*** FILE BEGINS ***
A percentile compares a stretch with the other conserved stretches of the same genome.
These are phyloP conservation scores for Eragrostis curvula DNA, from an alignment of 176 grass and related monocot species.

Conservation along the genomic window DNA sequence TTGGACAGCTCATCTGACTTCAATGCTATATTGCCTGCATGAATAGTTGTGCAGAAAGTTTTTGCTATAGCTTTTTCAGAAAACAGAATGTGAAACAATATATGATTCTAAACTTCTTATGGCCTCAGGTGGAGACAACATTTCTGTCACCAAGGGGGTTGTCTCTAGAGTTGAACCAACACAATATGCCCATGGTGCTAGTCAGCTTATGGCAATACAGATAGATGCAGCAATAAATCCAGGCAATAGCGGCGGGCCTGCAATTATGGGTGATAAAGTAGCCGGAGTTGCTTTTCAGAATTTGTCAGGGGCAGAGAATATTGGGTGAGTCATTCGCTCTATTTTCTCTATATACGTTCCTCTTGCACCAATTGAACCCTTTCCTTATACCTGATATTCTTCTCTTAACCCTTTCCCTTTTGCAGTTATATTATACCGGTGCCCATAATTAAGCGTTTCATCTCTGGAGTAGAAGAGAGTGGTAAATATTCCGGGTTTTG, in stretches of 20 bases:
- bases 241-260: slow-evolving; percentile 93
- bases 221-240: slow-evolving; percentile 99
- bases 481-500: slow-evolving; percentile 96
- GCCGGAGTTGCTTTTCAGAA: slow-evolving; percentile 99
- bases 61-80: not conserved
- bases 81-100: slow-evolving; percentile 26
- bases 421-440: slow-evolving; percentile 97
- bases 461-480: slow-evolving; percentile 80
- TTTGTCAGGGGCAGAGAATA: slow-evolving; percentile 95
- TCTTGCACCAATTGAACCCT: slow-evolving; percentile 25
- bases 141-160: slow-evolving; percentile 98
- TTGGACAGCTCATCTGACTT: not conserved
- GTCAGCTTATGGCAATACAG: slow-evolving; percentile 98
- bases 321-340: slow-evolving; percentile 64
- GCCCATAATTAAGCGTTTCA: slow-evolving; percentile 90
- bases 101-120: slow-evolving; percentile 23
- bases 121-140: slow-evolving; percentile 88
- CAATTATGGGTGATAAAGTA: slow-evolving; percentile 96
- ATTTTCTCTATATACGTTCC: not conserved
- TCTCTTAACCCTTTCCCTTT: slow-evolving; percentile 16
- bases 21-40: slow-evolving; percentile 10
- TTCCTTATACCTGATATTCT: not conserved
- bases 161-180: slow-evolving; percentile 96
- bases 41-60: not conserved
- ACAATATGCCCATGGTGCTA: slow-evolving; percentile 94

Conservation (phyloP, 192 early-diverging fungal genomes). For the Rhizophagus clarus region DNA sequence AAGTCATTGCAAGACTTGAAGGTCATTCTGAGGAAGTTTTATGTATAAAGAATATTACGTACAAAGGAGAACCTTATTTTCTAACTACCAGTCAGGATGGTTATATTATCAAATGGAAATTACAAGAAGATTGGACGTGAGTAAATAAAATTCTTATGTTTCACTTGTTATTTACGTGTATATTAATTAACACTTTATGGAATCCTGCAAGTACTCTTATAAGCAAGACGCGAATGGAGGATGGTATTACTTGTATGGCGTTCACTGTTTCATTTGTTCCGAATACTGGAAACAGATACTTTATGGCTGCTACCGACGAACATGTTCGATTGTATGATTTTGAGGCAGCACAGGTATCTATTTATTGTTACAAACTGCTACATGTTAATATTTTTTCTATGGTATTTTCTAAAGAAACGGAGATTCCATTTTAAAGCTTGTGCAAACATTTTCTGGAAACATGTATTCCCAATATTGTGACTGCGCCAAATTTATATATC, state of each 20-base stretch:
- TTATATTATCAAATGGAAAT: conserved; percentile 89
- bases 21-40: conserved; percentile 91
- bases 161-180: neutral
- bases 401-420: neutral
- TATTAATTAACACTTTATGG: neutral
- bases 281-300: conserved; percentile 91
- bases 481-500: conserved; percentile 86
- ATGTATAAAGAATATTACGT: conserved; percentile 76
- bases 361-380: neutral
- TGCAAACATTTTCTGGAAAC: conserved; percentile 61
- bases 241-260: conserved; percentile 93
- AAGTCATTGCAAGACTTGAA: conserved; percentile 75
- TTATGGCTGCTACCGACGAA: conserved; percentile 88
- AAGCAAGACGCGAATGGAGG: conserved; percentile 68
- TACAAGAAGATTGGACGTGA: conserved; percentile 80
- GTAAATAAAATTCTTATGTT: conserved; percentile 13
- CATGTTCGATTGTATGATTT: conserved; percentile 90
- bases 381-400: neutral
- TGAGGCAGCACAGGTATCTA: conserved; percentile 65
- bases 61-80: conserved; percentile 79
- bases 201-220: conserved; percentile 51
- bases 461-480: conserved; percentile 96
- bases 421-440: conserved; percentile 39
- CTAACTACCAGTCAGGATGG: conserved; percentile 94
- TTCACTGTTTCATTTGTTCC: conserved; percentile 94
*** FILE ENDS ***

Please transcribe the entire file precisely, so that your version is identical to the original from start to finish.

A percentile compares a stretch with the other conserved stretches of the same genome.
These are phyloP conservation scores for Eragrostis curvula DNA, from an alignment of 176 grass and related monocot species.

Conservation along the genomic window DNA sequence TTGGACAGCTCATCTGACTTCAATGCTATATTGCCTGCATGAATAGTTGTGCAGAAAGTTTTTGCTATAGCTTTTTCAGAAAACAGAATGTGAAACAATATATGATTCTAAACTTCTTATGGCCTCAGGTGGAGACAACATTTCTGTCACCAAGGGGGTTGTCTCTAGAGTTGAACCAACACAATATGCCCATGGTGCTAGTCAGCTTATGGCAATACAGATAGATGCAGCAATAAATCCAGGCAATAGCGGCGGGCCTGCAATTATGGGTGATAAAGTAGCCGGAGTTGCTTTTCAGAATTTGTCAGGGGCAGAGAATATTGGGTGAGTCATTCGCTCTATTTTCTCTATATACGTTCCTCTTGCACCAATTGAACCCTTTCCTTATACCTGATATTCTTCTCTTAACCCTTTCCCTTTTGCAGTTATATTATACCGGTGCCCATAATTAAGCGTTTCATCTCTGGAGTAGAAGAGAGTGGTAAATATTCCGGGTTTTG, in stretches of 20 bases:
- bases 241-260: slow-evolving; percentile 93
- bases 221-240: slow-evolving; percentile 99
- bases 481-500: slow-evolving; percentile 96
- GCCGGAGTTGCTTTTCAGAA: slow-evolving; percentile 99
- bases 61-80: not conserved
- bases 81-100: slow-evolving; percentile 26
- bases 421-440: slow-evolving; percentile 97
- bases 461-480: slow-evolving; percentile 80
- TTTGTCAGGGGCAGAGAATA: slow-evolving; percentile 95
- TCTTGCACCAATTGAACCCT: slow-evolving; percentile 25
- bases 141-160: slow-evolving; percentile 98
- TTGGACAGCTCATCTGACTT: not conserved
- GTCAGCTTATGGCAATACAG: slow-evolving; percentile 98
- bases 321-340: slow-evolving; percentile 64
- GCCCATAATTAAGCGTTTCA: slow-evolving; percentile 90
- bases 101-120: slow-evolving; percentile 23
- bases 121-140: slow-evolving; percentile 88
- CAATTATGGGTGATAAAGTA: slow-evolving; percentile 96
- ATTTTCTCTATATACGTTCC: not conserved
- TCTCTTAACCCTTTCCCTTT: slow-evolving; percentile 16
- bases 21-40: slow-evolving; percentile 10
- TTCCTTATACCTGATATTCT: not conserved
- bases 161-180: slow-evolving; percentile 96
- bases 41-60: not conserved
- ACAATATGCCCATGGTGCTA: slow-evolving; percentile 94

Conservation (phyloP, 192 early-diverging fungal genomes). For the Rhizophagus clarus region DNA sequence AAGTCATTGCAAGACTTGAAGGTCATTCTGAGGAAGTTTTATGTATAAAGAATATTACGTACAAAGGAGAACCTTATTTTCTAACTACCAGTCAGGATGGTTATATTATCAAATGGAAATTACAAGAAGATTGGACGTGAGTAAATAAAATTCTTATGTTTCACTTGTTATTTACGTGTATATTAATTAACACTTTATGGAATCCTGCAAGTACTCTTATAAGCAAGACGCGAATGGAGGATGGTATTACTTGTATGGCGTTCACTGTTTCATTTGTTCCGAATACTGGAAACAGATACTTTATGGCTGCTACCGACGAACATGTTCGATTGTATGATTTTGAGGCAGCACAGGTATCTATTTATTGTTACAAACTGCTACATGTTAATATTTTTTCTATGGTATTTTCTAAAGAAACGGAGATTCCATTTTAAAGCTTGTGCAAACATTTTCTGGAAACATGTATTCCCAATATTGTGACTGCGCCAAATTTATATATC, state of each 20-base stretch:
- TTATATTATCAAATGGAAAT: conserved; percentile 89
- bases 21-40: conserved; percentile 91
- bases 161-180: neutral
- bases 401-420: neutral
- TATTAATTAACACTTTATGG: neutral
- bases 281-300: conserved; percentile 91
- bases 481-500: conserved; percentile 86
- ATGTATAAAGAATATTACGT: conserved; percentile 76
- bases 361-380: neutral
- TGCAAACATTTTCTGGAAAC: conserved; percentile 61
- bases 241-260: conserved; percentile 93
- AAGTCATTGCAAGACTTGAA: conserved; percentile 75
- TTATGGCTGCTACCGACGAA: conserved; percentile 88
- AAGCAAGACGCGAATGGAGG: conserved; percentile 68
- TACAAGAAGATTGGACGTGA: conserved; percentile 80
- GTAAATAAAATTCTTATGTT: conserved; percentile 13
- CATGTTCGATTGTATGATTT: conserved; percentile 90
- bases 381-400: neutral
- TGAGGCAGCACAGGTATCTA: conserved; percentile 65
- bases 61-80: conserved; percentile 79
- bases 201-220: conserved; percentile 51
- bases 461-480: conserved; percentile 96
- bases 421-440: conserved; percentile 39
- CTAACTACCAGTCAGGATGG: conserved; percentile 94
- TTCACTGTTTCATTTGTTCC: conserved; percentile 94